Italy-Algeria Galsi natural gas project can go ahead despite Sardinia exit

14 May 2014 14:48 Source:ICIS

The proposed Galsi 8 billion cubic metres (bcm)/year pipeline linking Italy with Algeria via the island can go ahead despite the region of Sardinia withdrawing from the project, a spokesman from Galsi said on Wednesday.

However, another source with some knowledge of the matter told ICIS that a meeting of Galsi’s board of directors scheduled towards the end of this month will decide on the project’s progress. If market conditions remain the same the venture might postpone a final decision to proceed or not to the end of 2015, said the source.

On Tuesday, the Sardinian region announced it wants to sell its stake in Galsi, the pipeline project that would send natural gas from the giant field of Hassi R’mel in Algeria to northern Italy via Sardinia.

“The Sardinian’s share in the project will be absorbed by the other shareholders,” a spokesman for the region said on Wednesday.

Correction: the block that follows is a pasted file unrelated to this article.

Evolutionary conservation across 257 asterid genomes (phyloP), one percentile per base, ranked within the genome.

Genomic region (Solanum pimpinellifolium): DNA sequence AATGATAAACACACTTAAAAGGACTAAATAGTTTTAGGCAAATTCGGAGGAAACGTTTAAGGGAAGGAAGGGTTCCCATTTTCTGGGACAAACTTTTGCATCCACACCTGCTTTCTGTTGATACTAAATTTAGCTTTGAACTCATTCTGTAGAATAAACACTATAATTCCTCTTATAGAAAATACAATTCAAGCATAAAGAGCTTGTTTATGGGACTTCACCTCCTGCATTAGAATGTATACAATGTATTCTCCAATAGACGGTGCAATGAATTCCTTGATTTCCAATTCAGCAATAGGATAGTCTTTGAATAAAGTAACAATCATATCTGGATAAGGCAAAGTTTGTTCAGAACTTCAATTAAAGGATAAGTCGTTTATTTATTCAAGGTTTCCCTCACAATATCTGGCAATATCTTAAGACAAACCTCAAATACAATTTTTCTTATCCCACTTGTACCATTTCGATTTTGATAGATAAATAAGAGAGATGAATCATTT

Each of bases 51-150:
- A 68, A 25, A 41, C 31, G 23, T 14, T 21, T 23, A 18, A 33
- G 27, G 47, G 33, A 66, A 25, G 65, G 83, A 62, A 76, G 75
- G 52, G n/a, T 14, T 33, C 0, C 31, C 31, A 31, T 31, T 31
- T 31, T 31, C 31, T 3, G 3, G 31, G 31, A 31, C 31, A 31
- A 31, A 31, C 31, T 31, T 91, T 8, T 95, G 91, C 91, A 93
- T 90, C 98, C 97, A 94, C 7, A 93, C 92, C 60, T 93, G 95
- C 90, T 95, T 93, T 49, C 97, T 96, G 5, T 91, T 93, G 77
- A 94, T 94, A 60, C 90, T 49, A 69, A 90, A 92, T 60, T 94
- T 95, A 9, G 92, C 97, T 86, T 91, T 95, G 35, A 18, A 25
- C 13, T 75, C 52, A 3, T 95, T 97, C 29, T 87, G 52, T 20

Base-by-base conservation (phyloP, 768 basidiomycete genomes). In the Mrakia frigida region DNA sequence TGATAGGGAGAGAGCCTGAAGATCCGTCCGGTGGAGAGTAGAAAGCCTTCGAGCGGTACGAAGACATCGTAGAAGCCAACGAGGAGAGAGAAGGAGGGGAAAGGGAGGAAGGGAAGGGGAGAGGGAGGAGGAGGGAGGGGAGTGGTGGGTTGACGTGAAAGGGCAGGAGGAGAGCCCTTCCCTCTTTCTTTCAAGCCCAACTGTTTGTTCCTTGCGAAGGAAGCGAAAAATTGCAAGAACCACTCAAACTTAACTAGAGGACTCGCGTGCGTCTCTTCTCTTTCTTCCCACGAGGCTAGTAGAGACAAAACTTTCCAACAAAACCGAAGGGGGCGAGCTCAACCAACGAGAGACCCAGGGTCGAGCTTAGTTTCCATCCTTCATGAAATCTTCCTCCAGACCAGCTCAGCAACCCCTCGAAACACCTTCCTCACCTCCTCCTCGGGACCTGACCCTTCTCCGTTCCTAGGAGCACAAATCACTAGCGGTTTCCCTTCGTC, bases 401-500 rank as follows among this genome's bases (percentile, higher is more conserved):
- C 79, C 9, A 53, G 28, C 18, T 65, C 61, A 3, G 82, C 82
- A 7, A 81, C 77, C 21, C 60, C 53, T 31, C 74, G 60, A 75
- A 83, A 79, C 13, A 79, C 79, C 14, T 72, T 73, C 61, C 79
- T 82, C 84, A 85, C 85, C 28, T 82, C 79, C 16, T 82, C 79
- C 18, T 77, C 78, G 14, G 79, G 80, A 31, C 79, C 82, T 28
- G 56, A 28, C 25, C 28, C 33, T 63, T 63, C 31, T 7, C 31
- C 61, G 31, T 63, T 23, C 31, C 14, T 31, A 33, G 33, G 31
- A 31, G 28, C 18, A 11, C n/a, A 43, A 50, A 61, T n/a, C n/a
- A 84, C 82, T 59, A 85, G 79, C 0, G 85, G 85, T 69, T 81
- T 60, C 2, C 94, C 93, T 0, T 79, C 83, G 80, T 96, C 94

He added the decision has been taken because the project is “stuck”, as low gas demand and some delays in the permitting process in the Tuscany region have slowed the project.

“Nothing changes on the project to date. Simply there is a member who leaves ,” the Galsi spokesman said. He also said that other important gas projects, such as Trans-Adriatic Pipeline or Porto Empedocle LNG terminal do not need the participation of the Italian region in which they are going to take place to go ahead with the project.

The Sardinian region, which holds 11.6% stake in the project, is a financial partner and does not own a stake in the gas that will be transported, Galsi’s spokesman added.

According to the Sardinian region’s spokesman, the region will still be interested in purchasing gas landing on the Mediterranean island, if the project goes ahead. However, the region prefers to withdraw now rather than later, in order to get back its initial investment.

Meanwhile, the region will be hiring a consultant to analyse the future of gas in Sardinia, looking at alternative sources of supply, including import of shale gas from the US and compressed or liquidized gas. Matilde Mereghetti

By Matilde Mereghetti